Facelift, Botox, Or Both? Depends Upon Your Decade Of Life
"The composition of the human face varies person to person. As we age and enter certain decades of life, these variations become more distinct," said Malcolm Paul, MD, ASPS Member Surgeon and panel presenter. "Different facial configurations require different surgical and non-surgical approaches to achieve optimal results in facial rejuvenation. The decade of life one is in has tremendous impact on whether surgery, injectable wrinkle fillers or a combination delivers the best results."
Patients in their 30s, who have had limited sun exposure, often show signs of aging first in their eyes and temple area with crow's feet and some bulging of the eyelid. With minimal loss of volume at this point, fillers or Botox often smooth out the unsightly lines that people dread quickly and easily.
As patients enter their 40s, the midface begins to shift as the cheeks lose fat and laugh lines set in. Much like a balloon losing air, the cheeks become deflated toward the late 40s and the jowls begin to sag. To help restore their youthful appearance, patients can expect a combination of fillers as well as minimal lifting procedures such as a mid-face or short-scar lift.
By the mid-50s, the skin has relaxed and requires the most attention around the neck. In addition, the skin around the face usually has fallen and repositioned itself, needing a more extensive combination of a facelift, fillers or implants to rejuvenate the face.
In the 60s and 70s, individuals often battle hollowness from losing a large quantity of facial fat and having a sizeable amount of hanging skin. Facelifts during these decades often replace some of the volume but also remove excess skin to present a smoother, fuller face.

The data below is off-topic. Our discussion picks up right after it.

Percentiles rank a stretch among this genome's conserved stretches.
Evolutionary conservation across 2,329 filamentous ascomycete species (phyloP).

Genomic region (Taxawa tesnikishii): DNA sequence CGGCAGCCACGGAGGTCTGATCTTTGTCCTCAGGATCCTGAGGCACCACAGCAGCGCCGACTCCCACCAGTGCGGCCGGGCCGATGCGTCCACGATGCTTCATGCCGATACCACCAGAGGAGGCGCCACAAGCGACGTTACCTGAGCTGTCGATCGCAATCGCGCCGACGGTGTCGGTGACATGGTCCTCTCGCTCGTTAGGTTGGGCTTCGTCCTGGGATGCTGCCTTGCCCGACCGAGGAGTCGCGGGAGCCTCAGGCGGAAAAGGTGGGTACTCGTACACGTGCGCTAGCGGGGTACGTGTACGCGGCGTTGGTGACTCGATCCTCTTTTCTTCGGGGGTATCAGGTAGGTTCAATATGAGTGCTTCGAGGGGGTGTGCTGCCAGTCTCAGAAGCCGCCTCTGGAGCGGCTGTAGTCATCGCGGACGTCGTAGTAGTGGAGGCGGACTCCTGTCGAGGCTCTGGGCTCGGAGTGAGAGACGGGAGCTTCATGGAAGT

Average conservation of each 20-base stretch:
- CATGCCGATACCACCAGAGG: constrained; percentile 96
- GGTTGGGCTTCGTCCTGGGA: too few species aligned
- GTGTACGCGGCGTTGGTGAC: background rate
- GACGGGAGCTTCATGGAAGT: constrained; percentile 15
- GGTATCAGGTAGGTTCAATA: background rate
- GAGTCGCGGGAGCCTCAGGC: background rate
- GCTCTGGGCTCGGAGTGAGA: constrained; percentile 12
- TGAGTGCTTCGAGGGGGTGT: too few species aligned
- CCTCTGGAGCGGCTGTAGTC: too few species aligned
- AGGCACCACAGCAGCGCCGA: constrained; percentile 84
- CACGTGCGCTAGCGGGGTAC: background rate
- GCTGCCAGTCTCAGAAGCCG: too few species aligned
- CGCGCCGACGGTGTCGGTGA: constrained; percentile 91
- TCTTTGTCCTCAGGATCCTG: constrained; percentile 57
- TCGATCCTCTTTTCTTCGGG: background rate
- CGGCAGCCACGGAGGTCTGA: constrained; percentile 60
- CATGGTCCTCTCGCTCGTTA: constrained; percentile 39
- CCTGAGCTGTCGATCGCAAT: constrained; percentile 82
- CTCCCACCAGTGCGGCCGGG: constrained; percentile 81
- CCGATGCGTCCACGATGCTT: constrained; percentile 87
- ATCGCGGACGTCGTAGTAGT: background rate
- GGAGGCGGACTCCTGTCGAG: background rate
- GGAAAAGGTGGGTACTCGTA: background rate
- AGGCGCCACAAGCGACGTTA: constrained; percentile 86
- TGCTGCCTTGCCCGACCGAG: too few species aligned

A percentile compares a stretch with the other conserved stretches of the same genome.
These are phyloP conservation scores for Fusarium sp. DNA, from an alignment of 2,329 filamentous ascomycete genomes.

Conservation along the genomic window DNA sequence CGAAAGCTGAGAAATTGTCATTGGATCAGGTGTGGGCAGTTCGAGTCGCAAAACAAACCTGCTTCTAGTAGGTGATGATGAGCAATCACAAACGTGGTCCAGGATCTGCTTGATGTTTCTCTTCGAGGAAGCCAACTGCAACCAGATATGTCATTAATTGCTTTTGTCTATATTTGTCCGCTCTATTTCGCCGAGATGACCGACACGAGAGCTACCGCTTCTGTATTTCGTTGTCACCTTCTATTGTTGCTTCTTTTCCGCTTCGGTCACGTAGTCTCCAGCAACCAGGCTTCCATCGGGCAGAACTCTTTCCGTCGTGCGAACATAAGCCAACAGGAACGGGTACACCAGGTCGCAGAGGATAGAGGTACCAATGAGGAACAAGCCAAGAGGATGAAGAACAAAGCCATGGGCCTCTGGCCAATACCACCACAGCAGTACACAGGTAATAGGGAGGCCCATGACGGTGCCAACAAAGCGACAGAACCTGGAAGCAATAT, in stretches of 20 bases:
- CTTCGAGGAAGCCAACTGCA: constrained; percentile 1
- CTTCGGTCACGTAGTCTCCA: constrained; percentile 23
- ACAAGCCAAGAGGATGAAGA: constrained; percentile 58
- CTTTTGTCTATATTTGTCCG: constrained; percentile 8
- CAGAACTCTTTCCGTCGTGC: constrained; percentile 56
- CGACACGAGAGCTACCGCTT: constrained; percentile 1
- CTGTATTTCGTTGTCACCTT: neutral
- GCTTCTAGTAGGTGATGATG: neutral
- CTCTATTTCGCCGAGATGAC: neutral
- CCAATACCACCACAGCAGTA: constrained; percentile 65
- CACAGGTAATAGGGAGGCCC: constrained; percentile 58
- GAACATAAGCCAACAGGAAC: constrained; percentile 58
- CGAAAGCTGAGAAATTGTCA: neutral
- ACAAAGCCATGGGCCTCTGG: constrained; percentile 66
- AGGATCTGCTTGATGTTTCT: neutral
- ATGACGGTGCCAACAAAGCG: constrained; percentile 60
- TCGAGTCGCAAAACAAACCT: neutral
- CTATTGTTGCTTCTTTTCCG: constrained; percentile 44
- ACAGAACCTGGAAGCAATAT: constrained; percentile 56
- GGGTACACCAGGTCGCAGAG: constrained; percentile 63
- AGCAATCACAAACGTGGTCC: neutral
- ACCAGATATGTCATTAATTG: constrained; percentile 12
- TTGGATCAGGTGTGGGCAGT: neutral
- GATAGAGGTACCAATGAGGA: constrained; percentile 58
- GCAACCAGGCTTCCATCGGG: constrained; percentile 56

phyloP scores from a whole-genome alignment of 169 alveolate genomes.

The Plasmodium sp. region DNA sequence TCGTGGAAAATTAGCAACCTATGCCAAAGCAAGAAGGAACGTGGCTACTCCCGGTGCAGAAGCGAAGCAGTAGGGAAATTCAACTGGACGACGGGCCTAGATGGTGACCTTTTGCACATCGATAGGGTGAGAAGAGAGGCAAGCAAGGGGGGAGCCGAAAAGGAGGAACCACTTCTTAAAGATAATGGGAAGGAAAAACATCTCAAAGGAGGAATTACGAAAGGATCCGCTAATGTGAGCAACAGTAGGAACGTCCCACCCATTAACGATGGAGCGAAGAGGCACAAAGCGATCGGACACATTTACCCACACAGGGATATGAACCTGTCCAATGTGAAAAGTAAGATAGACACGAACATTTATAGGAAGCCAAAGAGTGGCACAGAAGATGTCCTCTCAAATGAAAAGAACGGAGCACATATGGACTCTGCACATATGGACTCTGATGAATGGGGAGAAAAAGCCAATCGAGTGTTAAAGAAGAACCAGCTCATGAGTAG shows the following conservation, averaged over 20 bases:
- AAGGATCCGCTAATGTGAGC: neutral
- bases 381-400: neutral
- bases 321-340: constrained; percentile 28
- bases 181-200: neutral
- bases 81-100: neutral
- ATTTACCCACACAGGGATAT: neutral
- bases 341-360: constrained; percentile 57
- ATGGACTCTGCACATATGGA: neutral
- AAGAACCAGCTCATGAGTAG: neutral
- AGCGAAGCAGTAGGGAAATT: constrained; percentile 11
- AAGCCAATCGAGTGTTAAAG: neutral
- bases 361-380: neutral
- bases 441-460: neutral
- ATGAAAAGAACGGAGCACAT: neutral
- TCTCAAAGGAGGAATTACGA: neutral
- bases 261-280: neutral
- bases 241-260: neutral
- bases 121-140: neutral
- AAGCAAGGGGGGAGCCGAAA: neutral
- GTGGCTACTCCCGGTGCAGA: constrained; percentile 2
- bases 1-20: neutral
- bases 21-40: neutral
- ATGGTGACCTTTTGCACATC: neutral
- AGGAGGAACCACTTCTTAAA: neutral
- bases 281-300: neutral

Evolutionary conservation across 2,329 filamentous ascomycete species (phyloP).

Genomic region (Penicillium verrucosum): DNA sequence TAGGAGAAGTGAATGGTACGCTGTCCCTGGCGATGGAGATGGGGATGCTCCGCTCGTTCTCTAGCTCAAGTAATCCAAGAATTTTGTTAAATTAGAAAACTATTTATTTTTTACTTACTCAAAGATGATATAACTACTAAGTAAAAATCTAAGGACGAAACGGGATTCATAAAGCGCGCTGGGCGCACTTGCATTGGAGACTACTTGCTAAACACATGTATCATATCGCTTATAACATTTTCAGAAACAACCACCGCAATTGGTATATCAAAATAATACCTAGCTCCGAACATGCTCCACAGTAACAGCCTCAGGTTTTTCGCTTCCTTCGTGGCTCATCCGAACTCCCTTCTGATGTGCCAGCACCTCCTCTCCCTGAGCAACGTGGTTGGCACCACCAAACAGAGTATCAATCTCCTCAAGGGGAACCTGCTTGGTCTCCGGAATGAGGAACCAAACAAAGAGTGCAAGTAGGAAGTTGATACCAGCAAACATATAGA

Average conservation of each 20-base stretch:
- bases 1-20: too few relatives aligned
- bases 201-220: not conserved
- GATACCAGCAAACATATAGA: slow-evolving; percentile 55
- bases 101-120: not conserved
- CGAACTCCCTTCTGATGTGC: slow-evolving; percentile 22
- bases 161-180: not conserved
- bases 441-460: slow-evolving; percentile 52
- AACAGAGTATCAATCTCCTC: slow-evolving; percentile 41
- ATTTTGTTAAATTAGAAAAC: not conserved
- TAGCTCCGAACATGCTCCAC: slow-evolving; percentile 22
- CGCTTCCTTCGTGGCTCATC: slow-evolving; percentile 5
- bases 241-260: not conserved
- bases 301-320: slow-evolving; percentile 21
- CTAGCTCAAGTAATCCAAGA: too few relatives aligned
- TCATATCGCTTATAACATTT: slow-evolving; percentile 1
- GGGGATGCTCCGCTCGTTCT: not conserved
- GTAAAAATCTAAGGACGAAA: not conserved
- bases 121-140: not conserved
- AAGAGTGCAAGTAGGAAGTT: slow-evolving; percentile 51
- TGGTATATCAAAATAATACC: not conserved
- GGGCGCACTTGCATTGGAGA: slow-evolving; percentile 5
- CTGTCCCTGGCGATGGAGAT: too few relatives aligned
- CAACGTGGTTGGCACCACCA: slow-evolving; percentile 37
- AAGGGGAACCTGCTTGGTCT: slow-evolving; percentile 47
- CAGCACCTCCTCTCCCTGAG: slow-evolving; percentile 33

"Only plastic surgeons have the full range of expertise to offer patients a complete consultation on all available cosmetic options," said Richard D'Amico, MD, ASPS president-elect. "Under the care of a plastic surgeon, patients are not wasting their time and money on the wrong procedures."
Although the appropriate procedural approach can often be determined by age, personalizing a procedure requires plastic surgeons to analyze a patient's individual facial configuration and bone structure also - including eye shape, cheek width and face length.
"By basing the cosmetic approach on one's decade of life, personal degree of facial aging, and bone structure, patients can look 10 to 20 years younger without appearing like they've had surgery," said Rod Rohrich, ASPS past-president and course presenter. "That's the hallmark of good plastic surgery."
More than 104,000 facelifts, 53,000 forehead lifts, and 233,000 eyelid surgeries were performed in 2006, according to ASPS statistics. In addition, 5.3 million non-surgical procedures involving injectable wrinkle fighters were performed.
The panel "Achieving Harmony in Facial Rejuvenation: Different Procedures for Different Faces" was presented last Sunday, Oct. 28, 7:00 a.m. to 8:00 a.m., and the course "Improving Your Facelift Results - Individualizing Your Approach to Facial Rejuvenation" was presented last Sunday, Oct. 28, 4:00 p.m. to 6:00 p.m., at the Baltimore Convention Center, Baltimore.
American Society of Plastic Surgeons
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